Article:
The aircraft carrier USS Theodore Roosevelt In Phillipine Sea
USA

Coronavirus: Sailors On USS Theodore Roosevelt Infected For Second Time

A US Navy official said eight sailors tested positive on Saturday, while five tested positive again on Friday.

The aircraft carrier USS Theodore Roosevelt In Phillipine Sea

More than a dozen sailors aboard USS Theodore Roosevelt have tested positive for coronavirus, including some for a second time, a US Navy official has said.

All 13 had previously tested positive for COVID-19 and underwent at least two weeks of isolation.

Before they were allowed to return, affected sailors had to test negative for the virus in two consecutive tests, at least a day or two apart.

The US Navy official said eight sailors tested positive on Saturday, while five tested positive again on Friday.

The tests' accuracy has been brought into question, over a possibility that infection could be at such a low level, it is not detected, which could mean there may have been no relapses.

The coronavirus outbreak aboard the ship was found in March, and more than 4,000 of the 4,800 crew members were sent ashore for quarantine or isolation.

USS Theodore Roosevelt docked in Guam amid coronavirus outbreak 070420 CREDIT US DEPARTMENT OF DEFENSE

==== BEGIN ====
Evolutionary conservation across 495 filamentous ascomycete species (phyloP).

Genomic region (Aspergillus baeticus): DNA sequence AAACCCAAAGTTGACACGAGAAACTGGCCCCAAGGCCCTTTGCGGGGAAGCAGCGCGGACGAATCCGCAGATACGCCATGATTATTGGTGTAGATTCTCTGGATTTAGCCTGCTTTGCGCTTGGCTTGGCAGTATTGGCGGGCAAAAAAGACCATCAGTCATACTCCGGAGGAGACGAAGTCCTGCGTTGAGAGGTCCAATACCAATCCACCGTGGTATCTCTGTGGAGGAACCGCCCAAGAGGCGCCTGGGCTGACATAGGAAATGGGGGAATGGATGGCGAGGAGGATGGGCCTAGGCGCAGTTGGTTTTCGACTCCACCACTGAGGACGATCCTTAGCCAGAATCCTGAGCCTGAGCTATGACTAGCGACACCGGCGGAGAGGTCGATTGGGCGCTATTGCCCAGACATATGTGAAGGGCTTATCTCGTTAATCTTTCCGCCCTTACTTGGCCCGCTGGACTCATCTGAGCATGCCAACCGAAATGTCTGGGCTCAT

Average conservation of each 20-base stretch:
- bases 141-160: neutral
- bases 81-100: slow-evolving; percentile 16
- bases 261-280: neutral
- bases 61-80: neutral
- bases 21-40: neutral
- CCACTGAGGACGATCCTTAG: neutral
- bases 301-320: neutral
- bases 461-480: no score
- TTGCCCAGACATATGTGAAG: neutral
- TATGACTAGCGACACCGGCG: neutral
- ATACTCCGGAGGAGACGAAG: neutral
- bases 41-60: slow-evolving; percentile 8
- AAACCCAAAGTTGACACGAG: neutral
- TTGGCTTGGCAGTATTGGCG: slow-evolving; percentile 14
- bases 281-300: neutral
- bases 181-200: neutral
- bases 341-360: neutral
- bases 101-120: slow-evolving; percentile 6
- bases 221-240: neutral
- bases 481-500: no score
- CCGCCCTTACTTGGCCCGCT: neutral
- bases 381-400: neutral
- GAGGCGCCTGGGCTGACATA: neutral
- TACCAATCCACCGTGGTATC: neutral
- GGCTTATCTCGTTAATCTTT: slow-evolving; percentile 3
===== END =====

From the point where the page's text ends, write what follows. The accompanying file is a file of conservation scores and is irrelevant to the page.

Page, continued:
The aircraft carrier docked in Guam amid the coronavirus outbreak (Picture: Department of Defense).

In April, a sailor who was serving on board died of complications related to COVID-19, the US Navy had said.

The sailor tested positive for coronavirus on 30 March and was taken off the ship and put into "isolation housing" along with four other crew members in Guam. 

He was found unresponsive on 9 April and died on 13 April. 

The aircraft carrier gained international attention after it docked in the Western Pacific island of Guam at the end of March as the number of coronavirus cases on board the vessel rose.

Captain Brett Crozier was "relieved of command" after Navy leaders said he created a panic. 

A leaked letter of his called on the Navy to urgently stop the spread of the virus on board. 

Acting US Navy Secretary Thomas Modly said in a press conference that Capt Crozier had "demonstrated extremely poor judgement".

He said Captain Crozier had copied too many people into the memo and that he should have gone directly to his immediate commanders who were already helping.

Mr Modly said the memo was sent over "non-secure unclassified email" and "outside the chain of command".

Mr Modly later resigned after criticism in relation to his handling of the situation.

Earlier this month, hundreds of the vessel’s sailors began returning to the ship, in phases, to set sail again.

The repeated positive results have now raised questions over reintegrating troops into the US military if a second infection were possible.

Cover image: USS Theodore Roosevelt (Picture: US Department of Defense).